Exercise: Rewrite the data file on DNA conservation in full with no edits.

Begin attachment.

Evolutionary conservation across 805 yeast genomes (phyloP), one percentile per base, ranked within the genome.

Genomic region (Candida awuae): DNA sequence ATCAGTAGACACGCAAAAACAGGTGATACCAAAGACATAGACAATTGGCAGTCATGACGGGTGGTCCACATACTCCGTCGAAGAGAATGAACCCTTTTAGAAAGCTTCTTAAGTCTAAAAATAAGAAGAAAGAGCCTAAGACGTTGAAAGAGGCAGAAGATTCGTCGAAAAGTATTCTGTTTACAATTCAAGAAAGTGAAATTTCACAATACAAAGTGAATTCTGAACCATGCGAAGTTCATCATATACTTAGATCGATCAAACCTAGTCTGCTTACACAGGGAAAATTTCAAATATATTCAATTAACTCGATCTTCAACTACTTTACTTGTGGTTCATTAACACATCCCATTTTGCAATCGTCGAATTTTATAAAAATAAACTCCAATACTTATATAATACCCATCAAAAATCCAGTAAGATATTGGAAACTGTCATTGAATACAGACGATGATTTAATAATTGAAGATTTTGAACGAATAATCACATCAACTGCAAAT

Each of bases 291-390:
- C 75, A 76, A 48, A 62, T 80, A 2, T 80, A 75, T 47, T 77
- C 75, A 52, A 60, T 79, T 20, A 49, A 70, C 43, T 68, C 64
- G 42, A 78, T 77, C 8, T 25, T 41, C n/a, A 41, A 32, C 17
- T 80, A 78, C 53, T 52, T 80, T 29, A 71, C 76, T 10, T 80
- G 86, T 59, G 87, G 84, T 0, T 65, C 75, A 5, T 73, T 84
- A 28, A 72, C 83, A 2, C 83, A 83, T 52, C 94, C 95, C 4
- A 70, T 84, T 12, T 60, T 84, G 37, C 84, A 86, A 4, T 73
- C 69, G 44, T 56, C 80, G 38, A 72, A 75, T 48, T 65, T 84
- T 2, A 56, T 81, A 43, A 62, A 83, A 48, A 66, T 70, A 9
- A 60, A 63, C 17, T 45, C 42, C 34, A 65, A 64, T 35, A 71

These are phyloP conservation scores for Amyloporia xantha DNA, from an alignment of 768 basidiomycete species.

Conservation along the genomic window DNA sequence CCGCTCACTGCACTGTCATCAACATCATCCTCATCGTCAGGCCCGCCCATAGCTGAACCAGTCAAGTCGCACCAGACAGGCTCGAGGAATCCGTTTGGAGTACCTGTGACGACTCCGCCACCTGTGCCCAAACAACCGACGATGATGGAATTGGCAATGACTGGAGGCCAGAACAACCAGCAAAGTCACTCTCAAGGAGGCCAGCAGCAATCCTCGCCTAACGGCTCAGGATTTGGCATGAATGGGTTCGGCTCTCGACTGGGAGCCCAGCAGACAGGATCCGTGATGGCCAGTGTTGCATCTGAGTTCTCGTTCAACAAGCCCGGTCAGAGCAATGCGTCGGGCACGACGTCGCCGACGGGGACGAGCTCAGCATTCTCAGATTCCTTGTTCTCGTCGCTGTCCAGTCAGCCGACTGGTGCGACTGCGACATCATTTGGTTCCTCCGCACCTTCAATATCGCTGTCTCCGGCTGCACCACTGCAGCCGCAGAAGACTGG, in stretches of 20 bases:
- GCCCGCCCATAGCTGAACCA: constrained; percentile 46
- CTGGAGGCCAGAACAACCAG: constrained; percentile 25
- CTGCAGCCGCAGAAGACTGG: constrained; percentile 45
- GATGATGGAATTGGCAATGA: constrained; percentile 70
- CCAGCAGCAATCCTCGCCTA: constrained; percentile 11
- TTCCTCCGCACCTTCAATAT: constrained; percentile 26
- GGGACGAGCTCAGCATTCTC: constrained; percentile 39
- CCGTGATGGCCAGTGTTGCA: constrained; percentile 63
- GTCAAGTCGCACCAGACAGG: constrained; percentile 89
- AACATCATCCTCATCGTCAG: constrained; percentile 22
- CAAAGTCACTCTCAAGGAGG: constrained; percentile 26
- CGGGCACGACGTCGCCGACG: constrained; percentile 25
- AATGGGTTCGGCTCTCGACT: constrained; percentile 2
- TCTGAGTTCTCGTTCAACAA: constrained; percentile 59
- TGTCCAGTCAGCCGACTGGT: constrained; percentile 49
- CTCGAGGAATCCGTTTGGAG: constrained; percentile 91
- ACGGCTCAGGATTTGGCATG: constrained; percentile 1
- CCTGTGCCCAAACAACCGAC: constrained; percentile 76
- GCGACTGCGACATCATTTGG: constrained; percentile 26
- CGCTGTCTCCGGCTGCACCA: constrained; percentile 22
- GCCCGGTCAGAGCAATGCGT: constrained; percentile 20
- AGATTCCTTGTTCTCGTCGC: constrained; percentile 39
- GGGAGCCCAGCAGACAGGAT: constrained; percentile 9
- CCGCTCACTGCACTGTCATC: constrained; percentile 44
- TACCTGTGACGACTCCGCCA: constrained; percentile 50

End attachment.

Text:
Evolutionary conservation across 805 yeast genomes (phyloP), one percentile per base, ranked within the genome.

Genomic region (Candida awuae): DNA sequence ATCAGTAGACACGCAAAAACAGGTGATACCAAAGACATAGACAATTGGCAGTCATGACGGGTGGTCCACATACTCCGTCGAAGAGAATGAACCCTTTTAGAAAGCTTCTTAAGTCTAAAAATAAGAAGAAAGAGCCTAAGACGTTGAAAGAGGCAGAAGATTCGTCGAAAAGTATTCTGTTTACAATTCAAGAAAGTGAAATTTCACAATACAAAGTGAATTCTGAACCATGCGAAGTTCATCATATACTTAGATCGATCAAACCTAGTCTGCTTACACAGGGAAAATTTCAAATATATTCAATTAACTCGATCTTCAACTACTTTACTTGTGGTTCATTAACACATCCCATTTTGCAATCGTCGAATTTTATAAAAATAAACTCCAATACTTATATAATACCCATCAAAAATCCAGTAAGATATTGGAAACTGTCATTGAATACAGACGATGATTTAATAATTGAAGATTTTGAACGAATAATCACATCAACTGCAAAT

Each of bases 291-390:
- C 75, A 76, A 48, A 62, T 80, A 2, T 80, A 75, T 47, T 77
- C 75, A 52, A 60, T 79, T 20, A 49, A 70, C 43, T 68, C 64
- G 42, A 78, T 77, C 8, T 25, T 41, C n/a, A 41, A 32, C 17
- T 80, A 78, C 53, T 52, T 80, T 29, A 71, C 76, T 10, T 80
- G 86, T 59, G 87, G 84, T 0, T 65, C 75, A 5, T 73, T 84
- A 28, A 72, C 83, A 2, C 83, A 83, T 52, C 94, C 95, C 4
- A 70, T 84, T 12, T 60, T 84, G 37, C 84, A 86, A 4, T 73
- C 69, G 44, T 56, C 80, G 38, A 72, A 75, T 48, T 65, T 84
- T 2, A 56, T 81, A 43, A 62, A 83, A 48, A 66, T 70, A 9
- A 60, A 63, C 17, T 45, C 42, C 34, A 65, A 64, T 35, A 71

These are phyloP conservation scores for Amyloporia xantha DNA, from an alignment of 768 basidiomycete species.

Conservation along the genomic window DNA sequence CCGCTCACTGCACTGTCATCAACATCATCCTCATCGTCAGGCCCGCCCATAGCTGAACCAGTCAAGTCGCACCAGACAGGCTCGAGGAATCCGTTTGGAGTACCTGTGACGACTCCGCCACCTGTGCCCAAACAACCGACGATGATGGAATTGGCAATGACTGGAGGCCAGAACAACCAGCAAAGTCACTCTCAAGGAGGCCAGCAGCAATCCTCGCCTAACGGCTCAGGATTTGGCATGAATGGGTTCGGCTCTCGACTGGGAGCCCAGCAGACAGGATCCGTGATGGCCAGTGTTGCATCTGAGTTCTCGTTCAACAAGCCCGGTCAGAGCAATGCGTCGGGCACGACGTCGCCGACGGGGACGAGCTCAGCATTCTCAGATTCCTTGTTCTCGTCGCTGTCCAGTCAGCCGACTGGTGCGACTGCGACATCATTTGGTTCCTCCGCACCTTCAATATCGCTGTCTCCGGCTGCACCACTGCAGCCGCAGAAGACTGG, in stretches of 20 bases:
- GCCCGCCCATAGCTGAACCA: constrained; percentile 46
- CTGGAGGCCAGAACAACCAG: constrained; percentile 25
- CTGCAGCCGCAGAAGACTGG: constrained; percentile 45
- GATGATGGAATTGGCAATGA: constrained; percentile 70
- CCAGCAGCAATCCTCGCCTA: constrained; percentile 11
- TTCCTCCGCACCTTCAATAT: constrained; percentile 26
- GGGACGAGCTCAGCATTCTC: constrained; percentile 39
- CCGTGATGGCCAGTGTTGCA: constrained; percentile 63
- GTCAAGTCGCACCAGACAGG: constrained; percentile 89
- AACATCATCCTCATCGTCAG: constrained; percentile 22
- CAAAGTCACTCTCAAGGAGG: constrained; percentile 26
- CGGGCACGACGTCGCCGACG: constrained; percentile 25
- AATGGGTTCGGCTCTCGACT: constrained; percentile 2
- TCTGAGTTCTCGTTCAACAA: constrained; percentile 59
- TGTCCAGTCAGCCGACTGGT: constrained; percentile 49
- CTCGAGGAATCCGTTTGGAG: constrained; percentile 91
- ACGGCTCAGGATTTGGCATG: constrained; percentile 1
- CCTGTGCCCAAACAACCGAC: constrained; percentile 76
- GCGACTGCGACATCATTTGG: constrained; percentile 26
- CGCTGTCTCCGGCTGCACCA: constrained; percentile 22
- GCCCGGTCAGAGCAATGCGT: constrained; percentile 20
- AGATTCCTTGTTCTCGTCGC: constrained; percentile 39
- GGGAGCCCAGCAGACAGGAT: constrained; percentile 9
- CCGCTCACTGCACTGTCATC: constrained; percentile 44
- TACCTGTGACGACTCCGCCA: constrained; percentile 50